This is from the commencement speech at Wellesley High School and it’s one of the most powerful things I’ve read in quite some time. David McCullough delivered a rare brand of sense to a room full of 17 and 18 year olds. It’s worth reading the entire thing (link here), and I almost hesitate to offer a part of the piece without context, but here is a portion from the end that aptly stands alone:
Like accolades ought to be, the fulfilled life is a consequence, a gratifying byproduct. It’s what happens when you’re thinking about more important things. Climb the mountain not to plant your flag, but to embrace the challenge, enjoy the air and behold the view. Climb it so you can see the world, not so the world can see you. Go to Paris to be in Paris, not to cross it off your list and congratulate yourself for being worldly. Exercise free will and creative, independent thought not for the satisfactions they will bring you, but for the good they will do others, the rest of the 6.8 billion–and those who will follow them. And then you too will discover the great and curious truth of the human experience is that selflessness is the best thing you can do for yourself. The sweetest joys of life, then, come only with the recognition that you’re not special.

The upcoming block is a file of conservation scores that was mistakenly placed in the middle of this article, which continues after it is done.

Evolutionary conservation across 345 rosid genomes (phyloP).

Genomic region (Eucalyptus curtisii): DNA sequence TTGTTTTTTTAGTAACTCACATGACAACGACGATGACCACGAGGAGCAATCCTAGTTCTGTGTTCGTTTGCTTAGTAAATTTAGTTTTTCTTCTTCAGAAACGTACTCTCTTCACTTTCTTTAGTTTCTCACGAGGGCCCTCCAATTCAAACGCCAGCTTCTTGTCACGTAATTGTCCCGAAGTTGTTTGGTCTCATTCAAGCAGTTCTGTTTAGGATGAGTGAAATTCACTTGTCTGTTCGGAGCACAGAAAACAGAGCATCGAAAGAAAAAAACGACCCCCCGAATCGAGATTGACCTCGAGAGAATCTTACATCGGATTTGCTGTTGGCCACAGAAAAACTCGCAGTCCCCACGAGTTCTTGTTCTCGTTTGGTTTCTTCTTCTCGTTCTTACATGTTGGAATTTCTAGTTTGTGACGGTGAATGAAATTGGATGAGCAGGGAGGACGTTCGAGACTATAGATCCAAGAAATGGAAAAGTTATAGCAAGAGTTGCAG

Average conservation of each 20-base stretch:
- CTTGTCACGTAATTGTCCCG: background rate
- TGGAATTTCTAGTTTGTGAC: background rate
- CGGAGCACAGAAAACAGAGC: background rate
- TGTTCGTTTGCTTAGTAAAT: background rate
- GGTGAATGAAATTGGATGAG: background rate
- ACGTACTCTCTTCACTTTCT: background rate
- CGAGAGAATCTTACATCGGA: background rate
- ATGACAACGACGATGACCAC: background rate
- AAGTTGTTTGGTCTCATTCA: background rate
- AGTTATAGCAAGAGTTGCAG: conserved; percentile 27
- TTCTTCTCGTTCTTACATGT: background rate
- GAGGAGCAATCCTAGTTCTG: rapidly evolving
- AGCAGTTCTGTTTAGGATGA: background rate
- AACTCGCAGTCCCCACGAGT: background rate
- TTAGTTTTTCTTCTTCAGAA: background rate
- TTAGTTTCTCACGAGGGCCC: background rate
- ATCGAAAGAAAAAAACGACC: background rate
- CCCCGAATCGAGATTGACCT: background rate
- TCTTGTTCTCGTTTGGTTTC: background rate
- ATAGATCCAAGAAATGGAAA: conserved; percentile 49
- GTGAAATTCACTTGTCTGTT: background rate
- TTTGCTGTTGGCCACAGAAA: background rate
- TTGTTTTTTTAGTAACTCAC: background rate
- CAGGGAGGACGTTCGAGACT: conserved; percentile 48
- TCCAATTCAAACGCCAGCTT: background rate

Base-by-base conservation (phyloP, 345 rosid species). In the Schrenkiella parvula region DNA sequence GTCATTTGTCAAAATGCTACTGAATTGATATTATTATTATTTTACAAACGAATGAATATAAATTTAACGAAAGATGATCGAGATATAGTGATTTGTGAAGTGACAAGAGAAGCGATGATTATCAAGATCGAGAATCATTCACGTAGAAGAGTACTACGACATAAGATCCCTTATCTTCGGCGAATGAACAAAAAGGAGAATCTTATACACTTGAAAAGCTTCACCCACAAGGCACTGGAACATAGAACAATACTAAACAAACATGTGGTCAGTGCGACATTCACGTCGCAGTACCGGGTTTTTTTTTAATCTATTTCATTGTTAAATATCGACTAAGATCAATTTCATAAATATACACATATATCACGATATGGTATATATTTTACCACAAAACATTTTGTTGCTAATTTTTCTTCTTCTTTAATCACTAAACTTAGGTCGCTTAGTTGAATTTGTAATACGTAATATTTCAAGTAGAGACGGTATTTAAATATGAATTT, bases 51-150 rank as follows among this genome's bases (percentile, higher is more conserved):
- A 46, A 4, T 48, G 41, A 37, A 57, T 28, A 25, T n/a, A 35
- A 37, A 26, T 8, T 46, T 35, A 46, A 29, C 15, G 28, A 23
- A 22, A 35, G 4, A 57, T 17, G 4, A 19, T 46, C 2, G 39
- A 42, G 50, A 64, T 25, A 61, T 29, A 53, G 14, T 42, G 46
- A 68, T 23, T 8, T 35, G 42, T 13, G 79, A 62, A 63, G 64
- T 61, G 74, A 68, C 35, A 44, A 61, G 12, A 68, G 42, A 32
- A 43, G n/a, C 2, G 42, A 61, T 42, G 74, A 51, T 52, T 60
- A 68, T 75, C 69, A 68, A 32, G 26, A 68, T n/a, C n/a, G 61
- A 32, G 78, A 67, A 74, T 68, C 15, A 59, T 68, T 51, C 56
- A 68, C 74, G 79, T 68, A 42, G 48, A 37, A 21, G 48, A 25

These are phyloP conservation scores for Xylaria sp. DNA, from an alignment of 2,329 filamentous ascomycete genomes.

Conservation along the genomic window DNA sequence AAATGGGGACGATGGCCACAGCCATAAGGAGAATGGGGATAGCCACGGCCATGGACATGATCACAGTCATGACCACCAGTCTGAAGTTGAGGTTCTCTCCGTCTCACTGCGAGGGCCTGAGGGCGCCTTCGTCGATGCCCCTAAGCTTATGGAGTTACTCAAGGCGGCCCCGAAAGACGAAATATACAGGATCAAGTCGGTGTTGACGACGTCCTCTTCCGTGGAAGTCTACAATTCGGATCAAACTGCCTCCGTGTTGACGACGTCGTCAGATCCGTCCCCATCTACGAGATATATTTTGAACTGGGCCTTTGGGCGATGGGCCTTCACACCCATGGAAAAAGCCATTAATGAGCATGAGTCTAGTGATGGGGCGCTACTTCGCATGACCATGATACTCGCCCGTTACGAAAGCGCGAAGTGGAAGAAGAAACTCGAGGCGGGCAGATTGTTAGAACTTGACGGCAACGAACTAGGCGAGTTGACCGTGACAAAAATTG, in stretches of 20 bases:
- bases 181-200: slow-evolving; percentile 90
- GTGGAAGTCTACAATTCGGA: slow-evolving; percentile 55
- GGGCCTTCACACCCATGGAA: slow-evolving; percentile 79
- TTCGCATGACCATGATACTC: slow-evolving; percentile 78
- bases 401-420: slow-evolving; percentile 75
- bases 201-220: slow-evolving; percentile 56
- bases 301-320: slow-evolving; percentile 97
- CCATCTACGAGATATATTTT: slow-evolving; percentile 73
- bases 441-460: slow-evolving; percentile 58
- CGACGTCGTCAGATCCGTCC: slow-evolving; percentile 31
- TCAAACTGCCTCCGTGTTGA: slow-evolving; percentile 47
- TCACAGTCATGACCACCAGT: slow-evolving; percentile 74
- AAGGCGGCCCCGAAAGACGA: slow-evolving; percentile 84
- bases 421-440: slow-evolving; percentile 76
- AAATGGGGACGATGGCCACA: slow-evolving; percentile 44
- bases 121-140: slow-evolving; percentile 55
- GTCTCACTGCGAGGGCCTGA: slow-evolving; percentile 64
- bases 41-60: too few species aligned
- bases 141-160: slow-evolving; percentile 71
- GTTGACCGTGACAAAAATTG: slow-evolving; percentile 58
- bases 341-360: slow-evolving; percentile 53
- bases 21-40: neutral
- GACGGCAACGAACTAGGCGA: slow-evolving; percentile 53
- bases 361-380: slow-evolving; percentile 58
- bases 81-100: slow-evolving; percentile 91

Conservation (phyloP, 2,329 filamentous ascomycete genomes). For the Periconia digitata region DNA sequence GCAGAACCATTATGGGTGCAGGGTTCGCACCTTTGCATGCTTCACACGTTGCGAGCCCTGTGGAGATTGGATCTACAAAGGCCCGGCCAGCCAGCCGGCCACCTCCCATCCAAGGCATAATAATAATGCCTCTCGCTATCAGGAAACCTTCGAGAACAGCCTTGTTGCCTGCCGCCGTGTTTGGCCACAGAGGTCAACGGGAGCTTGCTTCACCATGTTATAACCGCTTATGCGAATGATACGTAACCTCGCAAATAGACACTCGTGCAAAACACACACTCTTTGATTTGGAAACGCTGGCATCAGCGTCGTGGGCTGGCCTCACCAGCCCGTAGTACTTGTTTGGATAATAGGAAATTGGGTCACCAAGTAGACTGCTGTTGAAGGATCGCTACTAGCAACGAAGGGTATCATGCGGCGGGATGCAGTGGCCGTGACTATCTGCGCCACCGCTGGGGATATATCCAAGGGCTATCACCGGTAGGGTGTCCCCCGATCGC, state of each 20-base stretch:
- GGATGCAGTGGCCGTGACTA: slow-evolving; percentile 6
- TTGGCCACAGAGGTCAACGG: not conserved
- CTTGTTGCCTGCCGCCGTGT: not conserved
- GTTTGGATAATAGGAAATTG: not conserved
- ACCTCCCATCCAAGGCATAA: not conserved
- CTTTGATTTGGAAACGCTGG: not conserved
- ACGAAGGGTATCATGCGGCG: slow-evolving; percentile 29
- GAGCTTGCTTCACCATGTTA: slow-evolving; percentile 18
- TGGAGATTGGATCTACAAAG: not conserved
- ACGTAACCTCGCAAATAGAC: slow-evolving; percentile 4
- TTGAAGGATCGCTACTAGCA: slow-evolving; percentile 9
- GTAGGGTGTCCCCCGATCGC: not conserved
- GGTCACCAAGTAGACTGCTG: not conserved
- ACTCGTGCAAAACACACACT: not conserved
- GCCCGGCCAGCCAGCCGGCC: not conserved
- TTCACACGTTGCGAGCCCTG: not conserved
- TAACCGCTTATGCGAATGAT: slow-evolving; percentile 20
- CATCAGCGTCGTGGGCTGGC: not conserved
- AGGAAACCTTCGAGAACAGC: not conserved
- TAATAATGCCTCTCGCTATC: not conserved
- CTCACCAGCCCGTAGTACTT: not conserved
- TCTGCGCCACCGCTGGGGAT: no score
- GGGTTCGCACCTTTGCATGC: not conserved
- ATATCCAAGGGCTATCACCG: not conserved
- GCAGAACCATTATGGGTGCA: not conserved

Because everyone is.